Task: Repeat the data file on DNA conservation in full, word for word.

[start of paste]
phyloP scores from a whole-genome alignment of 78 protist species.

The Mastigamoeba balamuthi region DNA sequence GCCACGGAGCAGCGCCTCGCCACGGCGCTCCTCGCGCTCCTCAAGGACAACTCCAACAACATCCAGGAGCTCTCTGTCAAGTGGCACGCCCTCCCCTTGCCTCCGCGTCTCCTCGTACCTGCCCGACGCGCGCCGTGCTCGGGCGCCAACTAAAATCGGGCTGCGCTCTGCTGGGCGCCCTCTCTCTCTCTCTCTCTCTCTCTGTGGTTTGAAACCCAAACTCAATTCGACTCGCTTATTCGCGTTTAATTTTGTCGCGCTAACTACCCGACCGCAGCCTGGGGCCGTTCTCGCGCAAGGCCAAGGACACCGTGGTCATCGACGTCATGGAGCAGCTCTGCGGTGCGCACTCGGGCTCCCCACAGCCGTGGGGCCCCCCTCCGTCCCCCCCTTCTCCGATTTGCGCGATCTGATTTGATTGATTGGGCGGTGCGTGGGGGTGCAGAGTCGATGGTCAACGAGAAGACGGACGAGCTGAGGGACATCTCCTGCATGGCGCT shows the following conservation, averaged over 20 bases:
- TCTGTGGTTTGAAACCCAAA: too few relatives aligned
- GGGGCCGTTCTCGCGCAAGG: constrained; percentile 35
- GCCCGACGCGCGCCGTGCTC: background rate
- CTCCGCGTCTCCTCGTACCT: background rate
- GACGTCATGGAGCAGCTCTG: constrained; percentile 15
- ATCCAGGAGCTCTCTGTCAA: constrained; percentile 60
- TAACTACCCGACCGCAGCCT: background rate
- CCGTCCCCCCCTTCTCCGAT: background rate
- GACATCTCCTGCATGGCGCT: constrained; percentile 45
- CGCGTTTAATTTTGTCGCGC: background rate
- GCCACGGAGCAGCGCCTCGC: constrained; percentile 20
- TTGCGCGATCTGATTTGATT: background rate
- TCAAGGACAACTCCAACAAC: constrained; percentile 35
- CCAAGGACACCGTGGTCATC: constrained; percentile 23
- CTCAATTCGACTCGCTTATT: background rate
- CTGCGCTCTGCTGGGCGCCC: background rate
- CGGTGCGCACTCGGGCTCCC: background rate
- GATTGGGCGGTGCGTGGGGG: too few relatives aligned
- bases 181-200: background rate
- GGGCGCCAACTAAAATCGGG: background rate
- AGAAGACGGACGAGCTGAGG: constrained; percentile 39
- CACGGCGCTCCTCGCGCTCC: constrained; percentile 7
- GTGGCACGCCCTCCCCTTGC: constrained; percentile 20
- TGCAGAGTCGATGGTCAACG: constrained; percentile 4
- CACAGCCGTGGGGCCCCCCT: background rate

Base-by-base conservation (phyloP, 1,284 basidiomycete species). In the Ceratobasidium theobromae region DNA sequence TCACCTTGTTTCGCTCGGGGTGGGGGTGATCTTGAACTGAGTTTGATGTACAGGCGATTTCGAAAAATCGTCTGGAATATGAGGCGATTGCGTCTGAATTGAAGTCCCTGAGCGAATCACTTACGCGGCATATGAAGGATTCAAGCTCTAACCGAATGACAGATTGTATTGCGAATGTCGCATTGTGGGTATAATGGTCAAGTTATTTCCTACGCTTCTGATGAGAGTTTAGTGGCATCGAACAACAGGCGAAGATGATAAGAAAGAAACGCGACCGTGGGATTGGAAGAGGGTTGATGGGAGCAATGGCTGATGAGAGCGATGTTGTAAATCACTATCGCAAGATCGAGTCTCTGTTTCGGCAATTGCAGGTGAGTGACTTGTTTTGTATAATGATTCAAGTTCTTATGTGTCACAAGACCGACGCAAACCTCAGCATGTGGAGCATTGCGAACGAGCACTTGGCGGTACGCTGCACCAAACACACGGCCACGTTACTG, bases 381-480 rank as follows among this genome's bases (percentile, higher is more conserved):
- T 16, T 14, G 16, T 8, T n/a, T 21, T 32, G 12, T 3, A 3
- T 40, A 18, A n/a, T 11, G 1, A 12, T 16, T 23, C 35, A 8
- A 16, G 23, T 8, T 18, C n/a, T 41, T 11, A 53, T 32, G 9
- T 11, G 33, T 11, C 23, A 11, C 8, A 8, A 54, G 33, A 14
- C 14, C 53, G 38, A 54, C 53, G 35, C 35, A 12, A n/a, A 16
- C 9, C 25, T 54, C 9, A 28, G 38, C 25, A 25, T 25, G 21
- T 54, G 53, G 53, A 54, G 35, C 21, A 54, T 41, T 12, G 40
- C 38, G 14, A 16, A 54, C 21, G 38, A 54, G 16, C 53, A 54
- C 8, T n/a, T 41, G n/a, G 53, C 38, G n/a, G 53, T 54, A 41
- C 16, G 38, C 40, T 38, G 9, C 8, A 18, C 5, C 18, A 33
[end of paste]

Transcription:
phyloP scores from a whole-genome alignment of 78 protist species.

The Mastigamoeba balamuthi region DNA sequence GCCACGGAGCAGCGCCTCGCCACGGCGCTCCTCGCGCTCCTCAAGGACAACTCCAACAACATCCAGGAGCTCTCTGTCAAGTGGCACGCCCTCCCCTTGCCTCCGCGTCTCCTCGTACCTGCCCGACGCGCGCCGTGCTCGGGCGCCAACTAAAATCGGGCTGCGCTCTGCTGGGCGCCCTCTCTCTCTCTCTCTCTCTCTCTGTGGTTTGAAACCCAAACTCAATTCGACTCGCTTATTCGCGTTTAATTTTGTCGCGCTAACTACCCGACCGCAGCCTGGGGCCGTTCTCGCGCAAGGCCAAGGACACCGTGGTCATCGACGTCATGGAGCAGCTCTGCGGTGCGCACTCGGGCTCCCCACAGCCGTGGGGCCCCCCTCCGTCCCCCCCTTCTCCGATTTGCGCGATCTGATTTGATTGATTGGGCGGTGCGTGGGGGTGCAGAGTCGATGGTCAACGAGAAGACGGACGAGCTGAGGGACATCTCCTGCATGGCGCT shows the following conservation, averaged over 20 bases:
- TCTGTGGTTTGAAACCCAAA: too few relatives aligned
- GGGGCCGTTCTCGCGCAAGG: constrained; percentile 35
- GCCCGACGCGCGCCGTGCTC: background rate
- CTCCGCGTCTCCTCGTACCT: background rate
- GACGTCATGGAGCAGCTCTG: constrained; percentile 15
- ATCCAGGAGCTCTCTGTCAA: constrained; percentile 60
- TAACTACCCGACCGCAGCCT: background rate
- CCGTCCCCCCCTTCTCCGAT: background rate
- GACATCTCCTGCATGGCGCT: constrained; percentile 45
- CGCGTTTAATTTTGTCGCGC: background rate
- GCCACGGAGCAGCGCCTCGC: constrained; percentile 20
- TTGCGCGATCTGATTTGATT: background rate
- TCAAGGACAACTCCAACAAC: constrained; percentile 35
- CCAAGGACACCGTGGTCATC: constrained; percentile 23
- CTCAATTCGACTCGCTTATT: background rate
- CTGCGCTCTGCTGGGCGCCC: background rate
- CGGTGCGCACTCGGGCTCCC: background rate
- GATTGGGCGGTGCGTGGGGG: too few relatives aligned
- bases 181-200: background rate
- GGGCGCCAACTAAAATCGGG: background rate
- AGAAGACGGACGAGCTGAGG: constrained; percentile 39
- CACGGCGCTCCTCGCGCTCC: constrained; percentile 7
- GTGGCACGCCCTCCCCTTGC: constrained; percentile 20
- TGCAGAGTCGATGGTCAACG: constrained; percentile 4
- CACAGCCGTGGGGCCCCCCT: background rate

Base-by-base conservation (phyloP, 1,284 basidiomycete species). In the Ceratobasidium theobromae region DNA sequence TCACCTTGTTTCGCTCGGGGTGGGGGTGATCTTGAACTGAGTTTGATGTACAGGCGATTTCGAAAAATCGTCTGGAATATGAGGCGATTGCGTCTGAATTGAAGTCCCTGAGCGAATCACTTACGCGGCATATGAAGGATTCAAGCTCTAACCGAATGACAGATTGTATTGCGAATGTCGCATTGTGGGTATAATGGTCAAGTTATTTCCTACGCTTCTGATGAGAGTTTAGTGGCATCGAACAACAGGCGAAGATGATAAGAAAGAAACGCGACCGTGGGATTGGAAGAGGGTTGATGGGAGCAATGGCTGATGAGAGCGATGTTGTAAATCACTATCGCAAGATCGAGTCTCTGTTTCGGCAATTGCAGGTGAGTGACTTGTTTTGTATAATGATTCAAGTTCTTATGTGTCACAAGACCGACGCAAACCTCAGCATGTGGAGCATTGCGAACGAGCACTTGGCGGTACGCTGCACCAAACACACGGCCACGTTACTG, bases 381-480 rank as follows among this genome's bases (percentile, higher is more conserved):
- T 16, T 14, G 16, T 8, T n/a, T 21, T 32, G 12, T 3, A 3
- T 40, A 18, A n/a, T 11, G 1, A 12, T 16, T 23, C 35, A 8
- A 16, G 23, T 8, T 18, C n/a, T 41, T 11, A 53, T 32, G 9
- T 11, G 33, T 11, C 23, A 11, C 8, A 8, A 54, G 33, A 14
- C 14, C 53, G 38, A 54, C 53, G 35, C 35, A 12, A n/a, A 16
- C 9, C 25, T 54, C 9, A 28, G 38, C 25, A 25, T 25, G 21
- T 54, G 53, G 53, A 54, G 35, C 21, A 54, T 41, T 12, G 40
- C 38, G 14, A 16, A 54, C 21, G 38, A 54, G 16, C 53, A 54
- C 8, T n/a, T 41, G n/a, G 53, C 38, G n/a, G 53, T 54, A 41
- C 16, G 38, C 40, T 38, G 9, C 8, A 18, C 5, C 18, A 33